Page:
The dodo is one of the most well-known extinct animals. The last seen dodo in the wild was in 1662 on the island of Mauritius, when it was hunted to extinction by sailors. These chunky flightless birds were able to reach over 3 feet in length and weigh between 20-40 pounds. Since only skeletons and some sketches have been found, scientists are not sure of the color of their feathers, however, they have been drawn as grey and brown.
Some of the dodo’s most recognizable features are its large 9-inch beak and tiny wings. Its wings are small to match its original environment. Before settlers came to their island, the dodo had no natural predators and all the food it needed was on the ground so there was no need to fly. However, the dodo does have powerful thick legs that allow it to run fast if it needed to travel farther distances.
A common misconception of the dodos is that they were unintelligent. This stems from the fact that the dodo had no natural predators. Once sailors came to the island of Mauritius, the dodos would simply walk up to them making the dodos easy targets for hunting. The fact that the dodos usually didn’t fight back or flee was construed as being daft.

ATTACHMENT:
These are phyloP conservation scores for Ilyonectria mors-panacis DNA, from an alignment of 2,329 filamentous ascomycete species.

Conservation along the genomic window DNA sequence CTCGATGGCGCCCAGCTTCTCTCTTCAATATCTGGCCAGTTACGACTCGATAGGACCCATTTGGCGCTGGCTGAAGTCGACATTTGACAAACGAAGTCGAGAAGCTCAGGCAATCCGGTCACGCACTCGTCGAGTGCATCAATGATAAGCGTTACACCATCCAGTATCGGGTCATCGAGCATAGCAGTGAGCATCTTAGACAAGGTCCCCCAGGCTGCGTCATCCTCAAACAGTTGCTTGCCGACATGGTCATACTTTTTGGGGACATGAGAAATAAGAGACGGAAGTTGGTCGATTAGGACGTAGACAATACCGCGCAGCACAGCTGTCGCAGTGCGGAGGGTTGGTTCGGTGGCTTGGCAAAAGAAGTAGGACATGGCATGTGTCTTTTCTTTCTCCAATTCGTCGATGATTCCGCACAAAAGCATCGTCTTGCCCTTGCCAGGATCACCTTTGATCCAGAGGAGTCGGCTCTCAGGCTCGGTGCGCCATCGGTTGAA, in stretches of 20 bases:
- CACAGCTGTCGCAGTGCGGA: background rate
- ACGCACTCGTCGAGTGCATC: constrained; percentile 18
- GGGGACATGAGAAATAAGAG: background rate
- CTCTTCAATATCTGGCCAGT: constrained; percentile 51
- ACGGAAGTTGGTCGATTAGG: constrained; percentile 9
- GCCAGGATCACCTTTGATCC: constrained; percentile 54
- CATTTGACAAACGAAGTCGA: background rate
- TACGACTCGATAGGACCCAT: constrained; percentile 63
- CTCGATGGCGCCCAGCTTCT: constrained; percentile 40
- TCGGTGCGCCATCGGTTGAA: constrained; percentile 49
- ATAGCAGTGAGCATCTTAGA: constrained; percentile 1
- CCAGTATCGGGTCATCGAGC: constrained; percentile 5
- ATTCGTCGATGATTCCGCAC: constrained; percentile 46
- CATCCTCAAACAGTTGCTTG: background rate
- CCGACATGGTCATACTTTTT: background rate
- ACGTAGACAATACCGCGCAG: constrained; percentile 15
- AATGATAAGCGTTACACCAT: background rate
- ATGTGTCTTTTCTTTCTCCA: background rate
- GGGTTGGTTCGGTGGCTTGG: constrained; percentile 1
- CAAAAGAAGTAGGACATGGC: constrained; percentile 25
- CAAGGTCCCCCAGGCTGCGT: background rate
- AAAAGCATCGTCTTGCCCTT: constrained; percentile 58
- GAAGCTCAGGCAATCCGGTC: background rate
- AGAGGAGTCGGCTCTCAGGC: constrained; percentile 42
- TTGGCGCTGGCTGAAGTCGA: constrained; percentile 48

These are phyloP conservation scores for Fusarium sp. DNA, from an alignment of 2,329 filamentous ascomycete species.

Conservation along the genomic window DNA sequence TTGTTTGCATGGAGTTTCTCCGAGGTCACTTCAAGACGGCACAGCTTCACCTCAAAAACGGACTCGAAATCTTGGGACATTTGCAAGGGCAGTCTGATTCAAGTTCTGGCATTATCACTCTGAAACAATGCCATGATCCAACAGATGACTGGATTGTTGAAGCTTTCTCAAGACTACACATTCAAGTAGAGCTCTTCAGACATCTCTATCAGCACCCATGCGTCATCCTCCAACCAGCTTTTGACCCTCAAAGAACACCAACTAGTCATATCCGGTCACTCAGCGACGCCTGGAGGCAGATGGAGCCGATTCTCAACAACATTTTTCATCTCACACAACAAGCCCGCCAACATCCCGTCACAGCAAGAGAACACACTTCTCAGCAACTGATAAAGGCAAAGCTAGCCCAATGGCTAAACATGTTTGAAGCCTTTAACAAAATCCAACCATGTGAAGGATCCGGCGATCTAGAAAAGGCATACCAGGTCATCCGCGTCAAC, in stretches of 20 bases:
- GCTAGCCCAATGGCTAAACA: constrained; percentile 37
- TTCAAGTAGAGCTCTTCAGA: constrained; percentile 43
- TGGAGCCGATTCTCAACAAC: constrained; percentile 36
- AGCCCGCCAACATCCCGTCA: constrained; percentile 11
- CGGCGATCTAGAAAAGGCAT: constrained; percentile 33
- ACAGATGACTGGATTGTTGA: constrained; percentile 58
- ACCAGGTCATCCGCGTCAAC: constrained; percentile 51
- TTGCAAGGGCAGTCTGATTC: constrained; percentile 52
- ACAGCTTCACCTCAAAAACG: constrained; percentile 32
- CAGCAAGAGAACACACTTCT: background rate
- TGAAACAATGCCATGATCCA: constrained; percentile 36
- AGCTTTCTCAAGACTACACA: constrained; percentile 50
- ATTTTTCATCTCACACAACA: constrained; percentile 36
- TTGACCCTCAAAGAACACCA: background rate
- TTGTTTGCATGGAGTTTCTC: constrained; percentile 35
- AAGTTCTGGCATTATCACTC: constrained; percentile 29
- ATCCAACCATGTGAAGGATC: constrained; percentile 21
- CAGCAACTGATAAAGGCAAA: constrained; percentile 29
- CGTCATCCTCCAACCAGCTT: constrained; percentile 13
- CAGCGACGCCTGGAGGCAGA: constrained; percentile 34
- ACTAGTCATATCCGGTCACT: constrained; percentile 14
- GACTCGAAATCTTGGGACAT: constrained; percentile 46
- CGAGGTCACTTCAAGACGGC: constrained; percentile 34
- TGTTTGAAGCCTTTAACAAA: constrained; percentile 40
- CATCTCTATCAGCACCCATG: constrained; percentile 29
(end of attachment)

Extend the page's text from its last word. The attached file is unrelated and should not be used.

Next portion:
Dodos were omnivores. They mainly ate fallen fruit, nuts, seeds, and roots. They could also use their large beaks to eat crabs and shellfish similar to crowned pigeons, which are related to dodos. Dodos are always depicted as heavier since they would gorge on food during the wet season, so when food was scarce in the dry season, they could live on their reserves.
Something that contributed to the dodos’ eventual extinction is that they only laid one egg a year. Without predators and since dodos are flightless, their nests were probably on the ground. An amazing fact is that no young dodo remains have been found so far suggesting that the chicks matured rapidly.